First, let’s get to know something about conditional conjunctions. Conditional conjunctions include as long as, if, provided, should, since, and unless. We use conditional conjunctions to show that something will happen on the condition that something else happens or to describe a hypothetical or unreal situation. We do this by making one clause in a sentence subordinate to or dependent on another clause (subordinate clause / dependent clause) within the same sentence. Such a sentence is referred to as a conditional sentence as it contains a conditional clause.

 

There is a good variety of conditional conjunctions

 

Examples:

  • As long as you drink moderately, you won’t get drunk.
  • If you like to have one, I will buy it for you.

  • You can come along provided you behave yourself.

  • Should you feel seasick, you could lie in the cabin.

  • Since it is quite late, no shops are open.

  • She will not go for dinner with him unless he pays for it.

 

In this lesson on conditionals, only the conditional conjunction if is used throughout. Conditional sentences using other conditional conjunctions are about similar in constructions

A conditional relates to a sentence that expresses a condition. A conditional sentence is made up of two clauses, the first of which is the conditional clause and it starts with if, unless, when, etc. Most commonly, it starts with if and we refer to it as the if-clause (or if clause or ‘if’ clause). The if-clause contains a condition, which if fulfilled another action will take place.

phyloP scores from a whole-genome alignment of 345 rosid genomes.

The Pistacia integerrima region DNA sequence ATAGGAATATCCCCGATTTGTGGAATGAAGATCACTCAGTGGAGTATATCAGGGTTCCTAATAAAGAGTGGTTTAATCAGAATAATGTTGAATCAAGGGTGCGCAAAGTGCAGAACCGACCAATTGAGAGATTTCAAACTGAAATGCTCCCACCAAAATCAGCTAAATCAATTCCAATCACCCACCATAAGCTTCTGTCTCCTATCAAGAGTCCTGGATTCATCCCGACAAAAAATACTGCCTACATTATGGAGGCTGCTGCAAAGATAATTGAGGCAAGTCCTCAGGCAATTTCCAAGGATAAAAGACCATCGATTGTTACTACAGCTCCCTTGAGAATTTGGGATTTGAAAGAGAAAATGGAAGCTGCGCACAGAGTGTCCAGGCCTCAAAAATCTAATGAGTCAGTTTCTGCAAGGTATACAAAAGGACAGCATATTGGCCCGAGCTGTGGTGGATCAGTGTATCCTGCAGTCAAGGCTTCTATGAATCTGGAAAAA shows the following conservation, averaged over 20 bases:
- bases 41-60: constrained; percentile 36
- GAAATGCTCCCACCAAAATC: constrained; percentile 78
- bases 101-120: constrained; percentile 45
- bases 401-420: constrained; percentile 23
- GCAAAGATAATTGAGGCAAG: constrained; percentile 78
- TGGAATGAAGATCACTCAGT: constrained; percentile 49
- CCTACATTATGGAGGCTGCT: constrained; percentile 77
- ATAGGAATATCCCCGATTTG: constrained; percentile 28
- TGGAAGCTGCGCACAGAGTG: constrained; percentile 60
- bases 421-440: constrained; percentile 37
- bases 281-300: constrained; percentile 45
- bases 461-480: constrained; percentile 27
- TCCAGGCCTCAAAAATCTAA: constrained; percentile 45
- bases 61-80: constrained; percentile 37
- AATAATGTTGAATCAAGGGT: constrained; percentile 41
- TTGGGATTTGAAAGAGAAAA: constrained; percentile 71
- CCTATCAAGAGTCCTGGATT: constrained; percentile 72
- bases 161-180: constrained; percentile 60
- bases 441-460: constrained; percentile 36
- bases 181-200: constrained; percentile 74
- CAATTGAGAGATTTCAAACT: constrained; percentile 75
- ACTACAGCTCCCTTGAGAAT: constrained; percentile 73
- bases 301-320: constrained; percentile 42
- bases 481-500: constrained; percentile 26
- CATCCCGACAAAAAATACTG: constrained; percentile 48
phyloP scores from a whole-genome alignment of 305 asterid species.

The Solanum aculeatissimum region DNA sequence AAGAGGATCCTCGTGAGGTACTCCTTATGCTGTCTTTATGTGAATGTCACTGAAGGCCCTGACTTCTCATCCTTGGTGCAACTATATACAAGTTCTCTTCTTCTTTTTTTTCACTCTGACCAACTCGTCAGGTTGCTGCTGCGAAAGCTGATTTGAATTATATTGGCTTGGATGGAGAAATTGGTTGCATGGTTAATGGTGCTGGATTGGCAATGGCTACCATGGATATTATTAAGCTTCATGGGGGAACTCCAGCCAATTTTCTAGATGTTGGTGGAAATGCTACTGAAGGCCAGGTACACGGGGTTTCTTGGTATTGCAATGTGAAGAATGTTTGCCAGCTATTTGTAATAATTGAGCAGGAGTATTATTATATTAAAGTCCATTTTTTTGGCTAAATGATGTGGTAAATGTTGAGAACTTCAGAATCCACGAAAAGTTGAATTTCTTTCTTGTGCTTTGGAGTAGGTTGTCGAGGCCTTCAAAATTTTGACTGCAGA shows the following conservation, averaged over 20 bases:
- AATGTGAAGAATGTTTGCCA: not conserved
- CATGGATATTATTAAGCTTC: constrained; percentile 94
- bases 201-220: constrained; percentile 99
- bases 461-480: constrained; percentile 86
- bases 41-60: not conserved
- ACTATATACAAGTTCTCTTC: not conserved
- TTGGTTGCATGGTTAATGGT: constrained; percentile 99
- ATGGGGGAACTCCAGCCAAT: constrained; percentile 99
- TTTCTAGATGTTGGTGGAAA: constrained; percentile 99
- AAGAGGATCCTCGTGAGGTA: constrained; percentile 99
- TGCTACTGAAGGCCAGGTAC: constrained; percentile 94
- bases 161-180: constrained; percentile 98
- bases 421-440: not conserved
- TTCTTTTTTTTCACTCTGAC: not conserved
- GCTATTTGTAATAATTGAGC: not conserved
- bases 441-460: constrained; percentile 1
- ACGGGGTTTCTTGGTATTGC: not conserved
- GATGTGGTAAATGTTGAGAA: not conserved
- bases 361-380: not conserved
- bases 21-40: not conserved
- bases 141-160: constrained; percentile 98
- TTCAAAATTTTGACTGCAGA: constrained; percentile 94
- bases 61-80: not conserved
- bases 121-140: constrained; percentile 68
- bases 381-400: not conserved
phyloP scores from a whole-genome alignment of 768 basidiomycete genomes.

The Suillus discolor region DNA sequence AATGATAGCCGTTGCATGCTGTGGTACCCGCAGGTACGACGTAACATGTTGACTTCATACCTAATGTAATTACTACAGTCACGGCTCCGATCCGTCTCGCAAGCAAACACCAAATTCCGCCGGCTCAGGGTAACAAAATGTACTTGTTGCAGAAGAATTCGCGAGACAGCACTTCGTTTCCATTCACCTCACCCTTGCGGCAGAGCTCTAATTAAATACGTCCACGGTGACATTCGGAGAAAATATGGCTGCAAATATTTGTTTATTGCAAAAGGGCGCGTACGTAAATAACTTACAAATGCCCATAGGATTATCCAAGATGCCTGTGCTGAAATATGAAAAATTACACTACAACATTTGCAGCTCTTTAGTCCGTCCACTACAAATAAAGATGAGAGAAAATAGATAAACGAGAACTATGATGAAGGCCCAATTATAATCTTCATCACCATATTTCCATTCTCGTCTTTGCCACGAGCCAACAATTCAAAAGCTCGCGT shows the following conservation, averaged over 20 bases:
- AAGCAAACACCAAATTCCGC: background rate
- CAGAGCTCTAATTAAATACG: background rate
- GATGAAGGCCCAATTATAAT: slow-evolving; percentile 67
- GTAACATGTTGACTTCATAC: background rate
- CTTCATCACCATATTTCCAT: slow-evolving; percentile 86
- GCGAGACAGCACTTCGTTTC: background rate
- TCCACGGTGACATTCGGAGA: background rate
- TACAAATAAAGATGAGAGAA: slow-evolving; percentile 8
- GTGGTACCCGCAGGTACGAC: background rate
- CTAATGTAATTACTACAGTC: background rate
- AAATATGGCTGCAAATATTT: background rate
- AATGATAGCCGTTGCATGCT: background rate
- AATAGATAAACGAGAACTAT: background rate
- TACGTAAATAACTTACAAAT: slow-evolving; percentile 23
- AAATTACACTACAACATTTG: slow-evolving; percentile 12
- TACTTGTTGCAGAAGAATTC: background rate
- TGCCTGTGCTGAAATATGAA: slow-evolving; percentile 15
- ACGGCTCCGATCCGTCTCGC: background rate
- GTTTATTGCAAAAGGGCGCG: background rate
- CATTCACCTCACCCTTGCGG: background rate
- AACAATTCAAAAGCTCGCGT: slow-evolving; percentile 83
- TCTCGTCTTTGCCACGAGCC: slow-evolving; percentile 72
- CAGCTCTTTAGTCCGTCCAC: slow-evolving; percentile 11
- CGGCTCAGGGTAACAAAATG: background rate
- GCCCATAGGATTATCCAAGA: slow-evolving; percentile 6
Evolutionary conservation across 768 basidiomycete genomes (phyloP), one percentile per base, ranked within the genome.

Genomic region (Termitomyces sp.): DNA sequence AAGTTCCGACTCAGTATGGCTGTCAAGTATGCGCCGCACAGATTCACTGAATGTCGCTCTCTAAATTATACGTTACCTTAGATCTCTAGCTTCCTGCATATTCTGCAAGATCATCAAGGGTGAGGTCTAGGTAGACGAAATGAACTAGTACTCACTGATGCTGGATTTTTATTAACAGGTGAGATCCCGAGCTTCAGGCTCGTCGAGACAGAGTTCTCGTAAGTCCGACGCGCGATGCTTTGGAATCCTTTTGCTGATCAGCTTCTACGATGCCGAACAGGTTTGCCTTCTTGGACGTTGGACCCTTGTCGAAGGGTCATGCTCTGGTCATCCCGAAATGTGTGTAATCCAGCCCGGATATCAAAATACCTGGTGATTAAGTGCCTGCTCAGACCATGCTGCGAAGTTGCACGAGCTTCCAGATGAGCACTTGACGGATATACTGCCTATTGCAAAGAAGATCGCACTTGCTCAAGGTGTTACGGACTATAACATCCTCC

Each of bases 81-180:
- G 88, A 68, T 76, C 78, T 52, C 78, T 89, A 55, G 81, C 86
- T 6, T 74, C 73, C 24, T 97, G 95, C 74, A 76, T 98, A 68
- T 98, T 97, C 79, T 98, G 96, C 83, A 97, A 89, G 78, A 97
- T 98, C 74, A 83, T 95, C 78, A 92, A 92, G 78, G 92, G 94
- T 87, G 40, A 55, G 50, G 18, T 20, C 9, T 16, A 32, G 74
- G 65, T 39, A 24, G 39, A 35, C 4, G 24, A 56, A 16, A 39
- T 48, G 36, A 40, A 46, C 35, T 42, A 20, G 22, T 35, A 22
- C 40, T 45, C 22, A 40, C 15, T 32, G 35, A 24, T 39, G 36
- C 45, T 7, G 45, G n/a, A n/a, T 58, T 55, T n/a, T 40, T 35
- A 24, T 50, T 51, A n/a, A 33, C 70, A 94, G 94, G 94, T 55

The other clause of the conditional sentence is the main clause (or result clause). The main clause shows the effect of the action taken or if taken in the if-clause. The if-clause usually comes before the main clause although the reverse is possible. A comma comes after the if-clause if the clause comes before the main clause, but if the main clause comes earlier, no comma is required.

An example should make it clear:

Examples:

  • If the building is unsafe, you enter at your own risk.*
  • You enter at your own risk if the building is unsafe.

 

(In the first conditional sentence, the if-clause comes before the main clause. Comma required.)

*This conditional uses the simple present tense in both parts of the sentence and is described as the fourth type known as the ‘zero’ conditional.

There are three main types of conditional. They are commonly referred to as the First Conditional, the Second Conditional, and the Third Conditional. (or simply, Type 1, Type 2 or Type 3 Conditionals.)

Each of these is explained further in the following sections: